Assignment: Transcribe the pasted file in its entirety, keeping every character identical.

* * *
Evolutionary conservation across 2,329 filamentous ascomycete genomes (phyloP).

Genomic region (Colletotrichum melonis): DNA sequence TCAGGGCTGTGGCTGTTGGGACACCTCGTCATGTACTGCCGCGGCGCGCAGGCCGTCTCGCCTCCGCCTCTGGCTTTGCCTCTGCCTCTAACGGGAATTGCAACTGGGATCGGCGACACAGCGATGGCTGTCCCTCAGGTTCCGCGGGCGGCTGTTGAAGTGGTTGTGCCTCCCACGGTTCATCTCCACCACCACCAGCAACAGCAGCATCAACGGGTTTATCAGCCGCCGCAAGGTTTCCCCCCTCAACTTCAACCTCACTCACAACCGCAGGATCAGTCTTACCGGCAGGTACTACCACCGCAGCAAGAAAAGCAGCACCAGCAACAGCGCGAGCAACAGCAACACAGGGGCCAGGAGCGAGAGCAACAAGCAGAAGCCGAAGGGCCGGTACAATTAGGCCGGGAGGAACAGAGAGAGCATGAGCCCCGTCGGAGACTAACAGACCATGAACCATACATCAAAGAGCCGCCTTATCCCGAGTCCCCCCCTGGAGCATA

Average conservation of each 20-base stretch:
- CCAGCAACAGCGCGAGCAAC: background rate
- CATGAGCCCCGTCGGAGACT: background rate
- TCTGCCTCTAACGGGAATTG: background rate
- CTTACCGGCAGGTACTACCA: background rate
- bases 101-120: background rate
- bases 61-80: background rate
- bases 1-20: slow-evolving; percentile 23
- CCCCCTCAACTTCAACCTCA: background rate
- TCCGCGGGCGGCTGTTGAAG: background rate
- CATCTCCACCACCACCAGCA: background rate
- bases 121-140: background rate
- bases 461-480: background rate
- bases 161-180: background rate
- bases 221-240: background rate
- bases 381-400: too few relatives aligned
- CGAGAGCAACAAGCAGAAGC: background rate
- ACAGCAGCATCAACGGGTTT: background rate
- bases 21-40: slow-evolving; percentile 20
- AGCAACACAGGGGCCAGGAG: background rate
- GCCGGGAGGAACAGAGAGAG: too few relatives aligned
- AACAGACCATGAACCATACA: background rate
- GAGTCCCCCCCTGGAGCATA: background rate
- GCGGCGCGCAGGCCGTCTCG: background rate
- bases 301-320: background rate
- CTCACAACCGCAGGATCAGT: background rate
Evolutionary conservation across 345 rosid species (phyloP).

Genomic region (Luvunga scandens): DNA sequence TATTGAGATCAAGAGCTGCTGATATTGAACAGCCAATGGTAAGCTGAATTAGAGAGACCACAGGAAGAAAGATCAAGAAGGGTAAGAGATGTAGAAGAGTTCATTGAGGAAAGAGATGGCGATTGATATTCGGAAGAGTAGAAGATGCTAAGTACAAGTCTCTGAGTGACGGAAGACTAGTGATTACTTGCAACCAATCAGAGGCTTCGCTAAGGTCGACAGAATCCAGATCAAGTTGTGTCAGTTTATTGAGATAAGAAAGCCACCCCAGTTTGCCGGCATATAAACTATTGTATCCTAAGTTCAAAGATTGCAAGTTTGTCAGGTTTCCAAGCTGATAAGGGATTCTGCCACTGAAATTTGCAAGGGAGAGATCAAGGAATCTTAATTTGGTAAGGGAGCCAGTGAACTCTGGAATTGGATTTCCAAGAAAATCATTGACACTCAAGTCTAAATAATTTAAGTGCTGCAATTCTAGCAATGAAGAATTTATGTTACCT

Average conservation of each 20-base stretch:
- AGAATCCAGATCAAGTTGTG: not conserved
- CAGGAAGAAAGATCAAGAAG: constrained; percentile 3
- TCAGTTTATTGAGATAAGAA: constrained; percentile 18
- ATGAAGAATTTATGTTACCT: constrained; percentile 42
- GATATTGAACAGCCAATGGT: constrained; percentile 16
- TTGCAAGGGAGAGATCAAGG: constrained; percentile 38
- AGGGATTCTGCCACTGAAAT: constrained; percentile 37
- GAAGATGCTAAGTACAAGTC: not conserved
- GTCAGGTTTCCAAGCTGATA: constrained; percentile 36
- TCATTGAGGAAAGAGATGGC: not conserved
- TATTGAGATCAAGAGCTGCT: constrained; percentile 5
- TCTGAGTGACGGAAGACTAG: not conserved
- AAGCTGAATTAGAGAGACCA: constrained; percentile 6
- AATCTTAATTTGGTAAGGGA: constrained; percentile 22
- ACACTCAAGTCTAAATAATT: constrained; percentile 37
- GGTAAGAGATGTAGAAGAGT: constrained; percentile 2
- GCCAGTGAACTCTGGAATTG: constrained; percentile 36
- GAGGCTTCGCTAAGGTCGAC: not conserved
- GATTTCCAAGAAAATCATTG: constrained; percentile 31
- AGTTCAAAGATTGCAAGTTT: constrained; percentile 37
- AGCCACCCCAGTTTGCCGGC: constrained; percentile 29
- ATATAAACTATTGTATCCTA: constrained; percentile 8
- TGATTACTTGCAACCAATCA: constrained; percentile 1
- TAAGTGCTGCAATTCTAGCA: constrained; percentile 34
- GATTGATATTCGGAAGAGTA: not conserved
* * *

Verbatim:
Evolutionary conservation across 2,329 filamentous ascomycete genomes (phyloP).

Genomic region (Colletotrichum melonis): DNA sequence TCAGGGCTGTGGCTGTTGGGACACCTCGTCATGTACTGCCGCGGCGCGCAGGCCGTCTCGCCTCCGCCTCTGGCTTTGCCTCTGCCTCTAACGGGAATTGCAACTGGGATCGGCGACACAGCGATGGCTGTCCCTCAGGTTCCGCGGGCGGCTGTTGAAGTGGTTGTGCCTCCCACGGTTCATCTCCACCACCACCAGCAACAGCAGCATCAACGGGTTTATCAGCCGCCGCAAGGTTTCCCCCCTCAACTTCAACCTCACTCACAACCGCAGGATCAGTCTTACCGGCAGGTACTACCACCGCAGCAAGAAAAGCAGCACCAGCAACAGCGCGAGCAACAGCAACACAGGGGCCAGGAGCGAGAGCAACAAGCAGAAGCCGAAGGGCCGGTACAATTAGGCCGGGAGGAACAGAGAGAGCATGAGCCCCGTCGGAGACTAACAGACCATGAACCATACATCAAAGAGCCGCCTTATCCCGAGTCCCCCCCTGGAGCATA

Average conservation of each 20-base stretch:
- CCAGCAACAGCGCGAGCAAC: background rate
- CATGAGCCCCGTCGGAGACT: background rate
- TCTGCCTCTAACGGGAATTG: background rate
- CTTACCGGCAGGTACTACCA: background rate
- bases 101-120: background rate
- bases 61-80: background rate
- bases 1-20: slow-evolving; percentile 23
- CCCCCTCAACTTCAACCTCA: background rate
- TCCGCGGGCGGCTGTTGAAG: background rate
- CATCTCCACCACCACCAGCA: background rate
- bases 121-140: background rate
- bases 461-480: background rate
- bases 161-180: background rate
- bases 221-240: background rate
- bases 381-400: too few relatives aligned
- CGAGAGCAACAAGCAGAAGC: background rate
- ACAGCAGCATCAACGGGTTT: background rate
- bases 21-40: slow-evolving; percentile 20
- AGCAACACAGGGGCCAGGAG: background rate
- GCCGGGAGGAACAGAGAGAG: too few relatives aligned
- AACAGACCATGAACCATACA: background rate
- GAGTCCCCCCCTGGAGCATA: background rate
- GCGGCGCGCAGGCCGTCTCG: background rate
- bases 301-320: background rate
- CTCACAACCGCAGGATCAGT: background rate
Evolutionary conservation across 345 rosid species (phyloP).

Genomic region (Luvunga scandens): DNA sequence TATTGAGATCAAGAGCTGCTGATATTGAACAGCCAATGGTAAGCTGAATTAGAGAGACCACAGGAAGAAAGATCAAGAAGGGTAAGAGATGTAGAAGAGTTCATTGAGGAAAGAGATGGCGATTGATATTCGGAAGAGTAGAAGATGCTAAGTACAAGTCTCTGAGTGACGGAAGACTAGTGATTACTTGCAACCAATCAGAGGCTTCGCTAAGGTCGACAGAATCCAGATCAAGTTGTGTCAGTTTATTGAGATAAGAAAGCCACCCCAGTTTGCCGGCATATAAACTATTGTATCCTAAGTTCAAAGATTGCAAGTTTGTCAGGTTTCCAAGCTGATAAGGGATTCTGCCACTGAAATTTGCAAGGGAGAGATCAAGGAATCTTAATTTGGTAAGGGAGCCAGTGAACTCTGGAATTGGATTTCCAAGAAAATCATTGACACTCAAGTCTAAATAATTTAAGTGCTGCAATTCTAGCAATGAAGAATTTATGTTACCT

Average conservation of each 20-base stretch:
- AGAATCCAGATCAAGTTGTG: not conserved
- CAGGAAGAAAGATCAAGAAG: constrained; percentile 3
- TCAGTTTATTGAGATAAGAA: constrained; percentile 18
- ATGAAGAATTTATGTTACCT: constrained; percentile 42
- GATATTGAACAGCCAATGGT: constrained; percentile 16
- TTGCAAGGGAGAGATCAAGG: constrained; percentile 38
- AGGGATTCTGCCACTGAAAT: constrained; percentile 37
- GAAGATGCTAAGTACAAGTC: not conserved
- GTCAGGTTTCCAAGCTGATA: constrained; percentile 36
- TCATTGAGGAAAGAGATGGC: not conserved
- TATTGAGATCAAGAGCTGCT: constrained; percentile 5
- TCTGAGTGACGGAAGACTAG: not conserved
- AAGCTGAATTAGAGAGACCA: constrained; percentile 6
- AATCTTAATTTGGTAAGGGA: constrained; percentile 22
- ACACTCAAGTCTAAATAATT: constrained; percentile 37
- GGTAAGAGATGTAGAAGAGT: constrained; percentile 2
- GCCAGTGAACTCTGGAATTG: constrained; percentile 36
- GAGGCTTCGCTAAGGTCGAC: not conserved
- GATTTCCAAGAAAATCATTG: constrained; percentile 31
- AGTTCAAAGATTGCAAGTTT: constrained; percentile 37
- AGCCACCCCAGTTTGCCGGC: constrained; percentile 29
- ATATAAACTATTGTATCCTA: constrained; percentile 8
- TGATTACTTGCAACCAATCA: constrained; percentile 1
- TAAGTGCTGCAATTCTAGCA: constrained; percentile 34
- GATTGATATTCGGAAGAGTA: not conserved